So, obviously my brian hasn't working right lately.

For why, see above.~~I can't remember if I mentioned it the first time this episode aired. If I did, consider it annoying enough to be worth mentioning twice.~~

If a kid is on a go cart, driving about 60 mp/h, and he is behind a truck, also going 60 mp/h, and one of the truck's tires blows out and hits him, it will **NOT** hit him at a "combined speed of 60 mph."

First of all, the tire won't be going at the full 60 mph. If it was, it would still be traveling along with the truck and would never hit the kid in the first place.

Secondly, when they are traveling in the same direction, *you do not add the speeds*, you subtract them.

Why? It's simple.

The amount of force isn't based on total speed, it's based on acceleration. (Or, in this case, deceleration). The amount of force is dependent upon the **change in speed**, not the speed itself. That means that since the truck doesn't change speeds, it only matters in the equation because it can help us guess the speed of the tire, which again, is very much not 60 m/h.*

The go kart, however does change speeds, as does the tire. The tire slows down the go kart while the go cart speeds up the tire. Alternatively, a piece of the go kart could break off, and both the tire and the part would follow the tires path (which is basically standing still) while the rest of the go kart goes on it's merry way. The correct formula for either scenario is:

Force = MA => F = M (change in speed/time)

Which means that in order to get "962 ft-lbs of energy" from the tire hitting the head in the second scenario, assuming the go-kart is going at 60m/h, the head would have had to go from 0 m/h to 60 m/h in about a tenth of a second.

962 ft-lbs = 2 lbs * [ (60 m/h - 0 m/h)/x seconds] => x = 0.1247

Which is so not how quickly the head would come to a full stop.

So, CSI

I have no idea how many ft-lbs it takes to decapitate someone with a blown out truck tire, but I do know that your math sucks and your physics is even worse.

Love,

Mickle

*PS, the speed of the truck is in fact completely irrelevant to the equation unless you want to assume that the tire changes speeds at an even faster rate than within a tenth of a second.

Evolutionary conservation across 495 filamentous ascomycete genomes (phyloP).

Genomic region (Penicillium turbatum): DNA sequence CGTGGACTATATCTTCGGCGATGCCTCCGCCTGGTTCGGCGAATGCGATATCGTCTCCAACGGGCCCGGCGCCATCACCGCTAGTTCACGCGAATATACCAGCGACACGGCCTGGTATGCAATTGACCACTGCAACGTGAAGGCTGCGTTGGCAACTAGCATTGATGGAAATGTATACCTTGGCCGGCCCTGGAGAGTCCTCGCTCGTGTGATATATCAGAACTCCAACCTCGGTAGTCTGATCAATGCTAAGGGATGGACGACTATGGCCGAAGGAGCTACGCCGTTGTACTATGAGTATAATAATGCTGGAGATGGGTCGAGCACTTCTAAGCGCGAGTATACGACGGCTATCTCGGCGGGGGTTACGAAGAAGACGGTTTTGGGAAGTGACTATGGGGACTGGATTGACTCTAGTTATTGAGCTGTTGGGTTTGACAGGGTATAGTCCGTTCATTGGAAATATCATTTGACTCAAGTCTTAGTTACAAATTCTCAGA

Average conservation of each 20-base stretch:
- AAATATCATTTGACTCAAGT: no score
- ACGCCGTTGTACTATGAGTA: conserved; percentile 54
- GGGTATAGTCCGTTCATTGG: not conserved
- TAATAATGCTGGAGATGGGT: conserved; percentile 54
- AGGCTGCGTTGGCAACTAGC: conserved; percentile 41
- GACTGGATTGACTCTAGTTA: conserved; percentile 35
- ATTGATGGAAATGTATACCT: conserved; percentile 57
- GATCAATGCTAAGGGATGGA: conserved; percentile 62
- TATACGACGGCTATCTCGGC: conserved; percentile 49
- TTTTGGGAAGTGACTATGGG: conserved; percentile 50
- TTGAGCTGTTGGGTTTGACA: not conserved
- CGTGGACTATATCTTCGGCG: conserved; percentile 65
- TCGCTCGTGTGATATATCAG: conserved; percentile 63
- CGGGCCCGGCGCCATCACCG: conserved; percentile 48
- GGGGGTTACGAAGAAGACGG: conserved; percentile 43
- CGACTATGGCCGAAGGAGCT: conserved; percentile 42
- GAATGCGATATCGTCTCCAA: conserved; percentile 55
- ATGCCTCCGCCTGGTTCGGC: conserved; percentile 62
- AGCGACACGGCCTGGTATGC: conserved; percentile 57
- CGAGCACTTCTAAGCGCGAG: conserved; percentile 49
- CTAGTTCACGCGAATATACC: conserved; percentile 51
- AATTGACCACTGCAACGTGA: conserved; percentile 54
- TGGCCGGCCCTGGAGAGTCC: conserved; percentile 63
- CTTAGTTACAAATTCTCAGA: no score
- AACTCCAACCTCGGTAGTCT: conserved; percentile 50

If the tire had only slowed down to 20 m/h (a lot more likely) instead of already being at a dead stop, the equation would look like this:

962 ft-lbs = 2 lbs * [ (60 m/h - 50m/h)/x seconds]

making x = 6 hundredths of a second

If the tire was indeed goingclose to 60, the equation would look like this:

962 ft-lbs = 2 lbs * [ (60 m/h - 55m/h)/x seconds]

making x = 1 hundredth of a second

PPS this would be why I rarely watch you anymore.

PPPS That's not actually true. It would be the sexism and reactionary pov that annoys the hell out of me. But this drives me crazy too. Most especially because while I can forgive some fudging of the math in the service of the story, the story is not at all served by making a really basic physics mistake. It just makes all those pretend smart people look really dumb. And makes me feel dumb for watching.

## Thursday, April 17, 2008

### Dear CSI

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## 2 comments:

As I recall, for every action there is an equal and opposite reaction. If the truck wheel is spinning forward at the rate for a truck to be going 60 MPH, when the tire blew out, the rim would provide an action, spinning forward, which would have the reaction of firing the torn off tire backwards. If you think of the tire as moving the road backwards rather than the truck forward, I think it makes a fair amount of sense that you'd still add the speeds.

this is what I get for trying to think on no sleep :(

(Although, they still said it weirdly)

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